You can then calculate your score, based on everyone’s remaining health and parry tokens, and unused wallop cards. You lose points for time tokens, and also earn a bonus based on the length of your timer. After you beat a boss, you can choose to play it again, perhaps trying to get your team’s score higher, or move on to the next boss battle.

Once you have beaten the final phase of a boss, you are also awarded a certain number of gold coins. New boss decks introduce new emporium cards to the game, which you can purchase with your coins between fights. These are new weapons or special abilities. The game also has ‘super art envelopes’. Each of these lists a special requirement that once players meet, they can open to add more cards to the emporium.

Cuphead: Fast Rolling Dice Game Components


Cuphead: Fast Rolling Dice Game is an excellent blend of push-your-luck and real-time gameplay. It’s just an enjoyable combination as the push-your-luck choices are up against a tight timer that makes it all the more challenging to make the right calls.

Do you want to spend your black die to avoid damage, when it rolls just what you need? Or risk your luck and reroll, hoping to use it to deal damage later? Do you skip an attack card and take the damage, because you’ve rolled the icons for the next one, or roll them again? You usually don’t have a lot of leftover dice at the end of a rolling round, so how you use each one can be quite important.

It is a challenging game, which is fitting based on its source material, but not so difficult as to be frustrating, and the timer length allows you to adjust the difficulty a little. You might think the easy setting of twenty seconds for the rolling phase is going to be a breeze, but it still requires some fast rolling and snap decisions if you hope to remain alive.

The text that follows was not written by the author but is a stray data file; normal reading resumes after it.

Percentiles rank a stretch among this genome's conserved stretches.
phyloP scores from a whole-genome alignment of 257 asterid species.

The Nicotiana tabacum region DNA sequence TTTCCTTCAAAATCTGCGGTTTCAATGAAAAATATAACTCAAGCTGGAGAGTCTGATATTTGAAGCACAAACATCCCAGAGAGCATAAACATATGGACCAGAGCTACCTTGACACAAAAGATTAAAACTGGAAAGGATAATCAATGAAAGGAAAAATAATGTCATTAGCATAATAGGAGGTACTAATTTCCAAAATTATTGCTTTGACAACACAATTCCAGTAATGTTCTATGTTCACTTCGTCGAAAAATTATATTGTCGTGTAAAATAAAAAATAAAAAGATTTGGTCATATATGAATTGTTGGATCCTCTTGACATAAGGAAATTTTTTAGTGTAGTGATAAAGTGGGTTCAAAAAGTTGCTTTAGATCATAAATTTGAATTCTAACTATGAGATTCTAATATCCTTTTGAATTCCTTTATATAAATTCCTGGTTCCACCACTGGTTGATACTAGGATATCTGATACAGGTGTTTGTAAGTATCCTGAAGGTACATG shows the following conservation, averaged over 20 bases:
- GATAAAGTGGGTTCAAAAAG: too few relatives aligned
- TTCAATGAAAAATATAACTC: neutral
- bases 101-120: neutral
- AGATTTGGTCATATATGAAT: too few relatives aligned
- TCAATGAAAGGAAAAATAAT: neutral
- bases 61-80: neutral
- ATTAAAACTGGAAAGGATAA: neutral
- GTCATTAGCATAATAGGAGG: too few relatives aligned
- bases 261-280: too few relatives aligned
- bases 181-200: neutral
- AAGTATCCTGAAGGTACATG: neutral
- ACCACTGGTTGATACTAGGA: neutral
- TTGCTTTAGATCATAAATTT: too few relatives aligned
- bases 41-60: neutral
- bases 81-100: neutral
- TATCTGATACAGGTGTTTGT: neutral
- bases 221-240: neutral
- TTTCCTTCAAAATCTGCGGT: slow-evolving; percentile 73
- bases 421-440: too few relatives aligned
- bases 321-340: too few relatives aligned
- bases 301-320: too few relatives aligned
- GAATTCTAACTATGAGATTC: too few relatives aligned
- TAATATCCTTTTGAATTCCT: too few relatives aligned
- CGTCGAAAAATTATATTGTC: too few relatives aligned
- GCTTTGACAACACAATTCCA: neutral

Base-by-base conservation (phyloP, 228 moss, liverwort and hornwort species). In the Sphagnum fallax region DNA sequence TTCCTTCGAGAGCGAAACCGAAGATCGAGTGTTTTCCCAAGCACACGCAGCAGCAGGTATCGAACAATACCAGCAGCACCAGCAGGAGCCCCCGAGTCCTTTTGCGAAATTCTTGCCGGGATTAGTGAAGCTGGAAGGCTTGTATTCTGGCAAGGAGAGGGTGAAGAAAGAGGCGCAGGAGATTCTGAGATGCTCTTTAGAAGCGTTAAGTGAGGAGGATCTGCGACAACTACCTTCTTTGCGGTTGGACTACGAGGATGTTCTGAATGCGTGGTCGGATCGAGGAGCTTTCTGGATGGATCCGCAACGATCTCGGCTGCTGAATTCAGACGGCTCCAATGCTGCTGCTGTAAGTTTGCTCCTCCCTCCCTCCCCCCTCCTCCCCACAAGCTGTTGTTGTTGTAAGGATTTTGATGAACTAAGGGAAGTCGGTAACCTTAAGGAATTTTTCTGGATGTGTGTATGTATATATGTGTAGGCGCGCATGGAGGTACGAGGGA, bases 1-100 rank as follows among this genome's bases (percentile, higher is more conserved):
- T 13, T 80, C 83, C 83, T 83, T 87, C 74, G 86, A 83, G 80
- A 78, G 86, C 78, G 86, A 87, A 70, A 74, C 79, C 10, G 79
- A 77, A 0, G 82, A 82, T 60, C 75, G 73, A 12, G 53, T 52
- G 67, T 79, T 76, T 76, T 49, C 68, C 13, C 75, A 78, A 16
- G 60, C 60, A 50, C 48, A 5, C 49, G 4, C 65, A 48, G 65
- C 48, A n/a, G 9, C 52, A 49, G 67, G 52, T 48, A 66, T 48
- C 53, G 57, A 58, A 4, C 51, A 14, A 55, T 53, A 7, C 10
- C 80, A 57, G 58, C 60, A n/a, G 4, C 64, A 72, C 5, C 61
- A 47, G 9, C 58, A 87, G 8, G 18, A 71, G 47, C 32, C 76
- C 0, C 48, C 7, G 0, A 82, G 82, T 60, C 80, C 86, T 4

The design of unlocking new bosses and upgrade cards, opening new boxes to reveal new decks is quite fun, with a similar idea appearing in previous games from The Op. Even with the first box, however, you feel like you are playing a full game experience, so it’s quite easy to play the game with groups who don’t want to work their way through that many games. It’s even fairly easy to reset the game if you want to play through it in order again, with sorting out the emporium cards being the most time-consuming aspect of it.

Cuphead the video game has a great aesthetic, so it’s not surprising that the board game does, as well, with great art. There is an official app to do the timer for you that is nice and fits with the artwork of the game. The icons on the dice do require a bit of a learning curve as there are a couple that at a glance seem a little similar, such as one side showing one foot and another showing two, or one side showing a finger gun and the other side showing a hand wave. This might be intentional to increase difficulty, but the game already seems difficult enough without these similarities.

We had a lot of fun with Cuphead: Fast Rolling Dice Game. It scales well across player counts, is challenging, it feels great when you win, and elements like the super art envelopes add a fun touch, layering the game with another goal to work towards.

Pros: Aesthetics, balance between push-your-luck and real-time gameplay, generally easy to reset the boxes

Cons: The icons on the dice could be a little easier to read at a glance, theme may be a little strange for players unfamiliar with the video game

Disclosure: we received a complimentary review copy of this game.